Crisis pregnancy centers steer women away from abortion
Abortion opponents say the centers provide support to women. Critics say the centers manipulate women seeking abortion care.
Hope Clinic in Nashville, was the target of vandalism on June 20, 2022, after the U.S/ Supreme Court overturned Roe v. Wade. (Photo: John Partipilo)
When Cherisse Scott learned of her pregnancy, her partner had terminated their relationship, leaving money for an abortion as his parting gift.
In a telephone directory, Scott searched for an abortion clinic. ‘If you need an abortion, call us,’ an ad said. She booked an appointment, but when she arrived at the facility, the building resembled an office, not a clinic. A female staff member then questioned Scott about her life, her finances and her partner. She asked if the father was involved and whether Scott was on food stamps. When Scott reiterated that she sought an abortion, the staff member attempted to convince her otherwise.
“I said, ‘it was what’s best for me,’” said Scott, founder and CEO of Sister Reach in Memphis.
She was then led into another room where she was shown simulated abortion procedures of babies exiting wombs and other graphic imagery. She was forced to watch the videos for an hour before the staff asked her again. Did she still want an abortion?
“Maybe she thought that was going to change my mind,” she said.
But Scott wouldn’t budge. The staff member then called in another woman, this time a Black woman closer in age to Scott, who is also Black. This woman spoke about her experiences and seeking an abortion before changing her mind, and that she had lived “happily ever after.”
“That wasn’t my scenario at all, and I was in a relationship that was very expressive about not going through the pregnancy,” said Scott.
She finally asked if she was in an abortion clinic. The facility was a crisis pregnancy center, an organization seeking to intercept women with unintended pregnancies who might be considering abortions. They can be real clinics or only working under the illusion of being medically licensed.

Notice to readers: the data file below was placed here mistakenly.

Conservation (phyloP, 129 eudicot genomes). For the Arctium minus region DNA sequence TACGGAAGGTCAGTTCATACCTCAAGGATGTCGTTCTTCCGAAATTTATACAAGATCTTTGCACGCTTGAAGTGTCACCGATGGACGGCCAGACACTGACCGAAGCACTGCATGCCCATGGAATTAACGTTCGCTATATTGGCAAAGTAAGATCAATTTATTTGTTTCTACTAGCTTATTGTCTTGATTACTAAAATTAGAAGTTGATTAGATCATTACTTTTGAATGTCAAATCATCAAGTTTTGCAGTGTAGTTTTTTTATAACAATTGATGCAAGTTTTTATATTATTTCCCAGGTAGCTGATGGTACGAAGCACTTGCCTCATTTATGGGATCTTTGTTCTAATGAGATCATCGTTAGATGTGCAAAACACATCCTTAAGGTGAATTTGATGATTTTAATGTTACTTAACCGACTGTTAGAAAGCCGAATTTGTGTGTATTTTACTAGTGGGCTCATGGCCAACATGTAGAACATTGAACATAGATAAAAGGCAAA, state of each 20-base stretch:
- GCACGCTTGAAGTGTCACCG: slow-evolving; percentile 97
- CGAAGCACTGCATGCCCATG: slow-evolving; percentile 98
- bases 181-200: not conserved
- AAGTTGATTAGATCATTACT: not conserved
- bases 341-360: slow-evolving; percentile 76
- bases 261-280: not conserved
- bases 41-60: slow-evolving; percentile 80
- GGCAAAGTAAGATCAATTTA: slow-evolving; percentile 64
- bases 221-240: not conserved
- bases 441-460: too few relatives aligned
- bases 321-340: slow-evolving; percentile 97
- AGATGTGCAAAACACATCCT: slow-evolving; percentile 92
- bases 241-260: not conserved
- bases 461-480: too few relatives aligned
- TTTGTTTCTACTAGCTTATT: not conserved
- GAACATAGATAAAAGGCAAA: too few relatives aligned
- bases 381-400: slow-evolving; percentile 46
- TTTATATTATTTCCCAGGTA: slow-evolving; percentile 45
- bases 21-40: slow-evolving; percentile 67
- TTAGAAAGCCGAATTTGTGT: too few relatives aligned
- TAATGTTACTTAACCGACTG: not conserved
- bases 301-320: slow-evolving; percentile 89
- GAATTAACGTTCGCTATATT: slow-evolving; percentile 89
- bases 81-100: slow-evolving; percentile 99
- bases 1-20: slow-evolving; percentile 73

Scott was told she would be referred to an abortion clinic. After taking off work for the second time, she arrived at the center and was placed in a room with a hospital bed and an ultrasound machine. Upon showing her images of the fetus, the technician then told Scott that if she were to go through with the abortion, “my uterus will be perforated, and I will no longer be able to have children.”
And that was the fear tactic that worked.
“I still wanted to be a mother at some point,” she said.
While crisis pregnancy centers might offer needed support to some during an unplanned pregnancy, for others the centers use deceitful tactics to convince women to keep their pregnancies, and often by using the lure of abortion.
Reproductive rights advocates argue the centers not only use questionable means to fulfill an agenda but they have been aided by the state, which contributes hundreds of thousands of dollars each year to their operations.
“They’ll continue to get money and take advantage of desperate women,” said Briana Perry, a spokesperson for the Healthy and Free Tennessee, a reproductive rights organization.
Crisis pregnancy center Choices says it provides a wide range of services for pregnant women, including STD testing, ultrasounds, adoption and parenting services, and a “non-judgmental and safe space,” said Carol Ann Ferguson, executive director at Choices Chattanooga.
“What are the emotional, mental and physical aspects of that. Fully informed women will make better decisions,” said Ferguson, adding that for most of their clients, “abortion was on the table.”
For Scott that decision was stripped from her. She struggled for years to support herself and her son, her partner nearly nonexistent. Only when she became involved in the reproductive justice movement did she learn the truth of what had happened to her, that she had been told lies convincing her to keep her baby while ignoring her requests for an abortion.
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This summer’s U.S. Supreme Court decision in the Dobbs v. Jackson Women’s Health Organizatio case, which overturned the landmark Roe v. Wade codifying women’s right to an abortion, triggered a Tennessee law that bans abortions with no exceptions for rape, incest or fatal fetal abornomalities. The state ban was effective Aug. 25. It also carries penalties for doctors who perform abortions, even if to save the life of a mother, including criminal charges.
In the wake of the ban, reproductive rights advocates believe there will be a rise in facilities denying reproductive health care, medical and other services based on religious beliefs.
“Even faith-based hospitals may mislead patients were already denying services based on beliefs,” said Scott, referring to reports of pharmacists denying birth control for women and adoption services turning away Jewish and gay couples.
“They don’t have to be medically ethical because of their religion,” she said.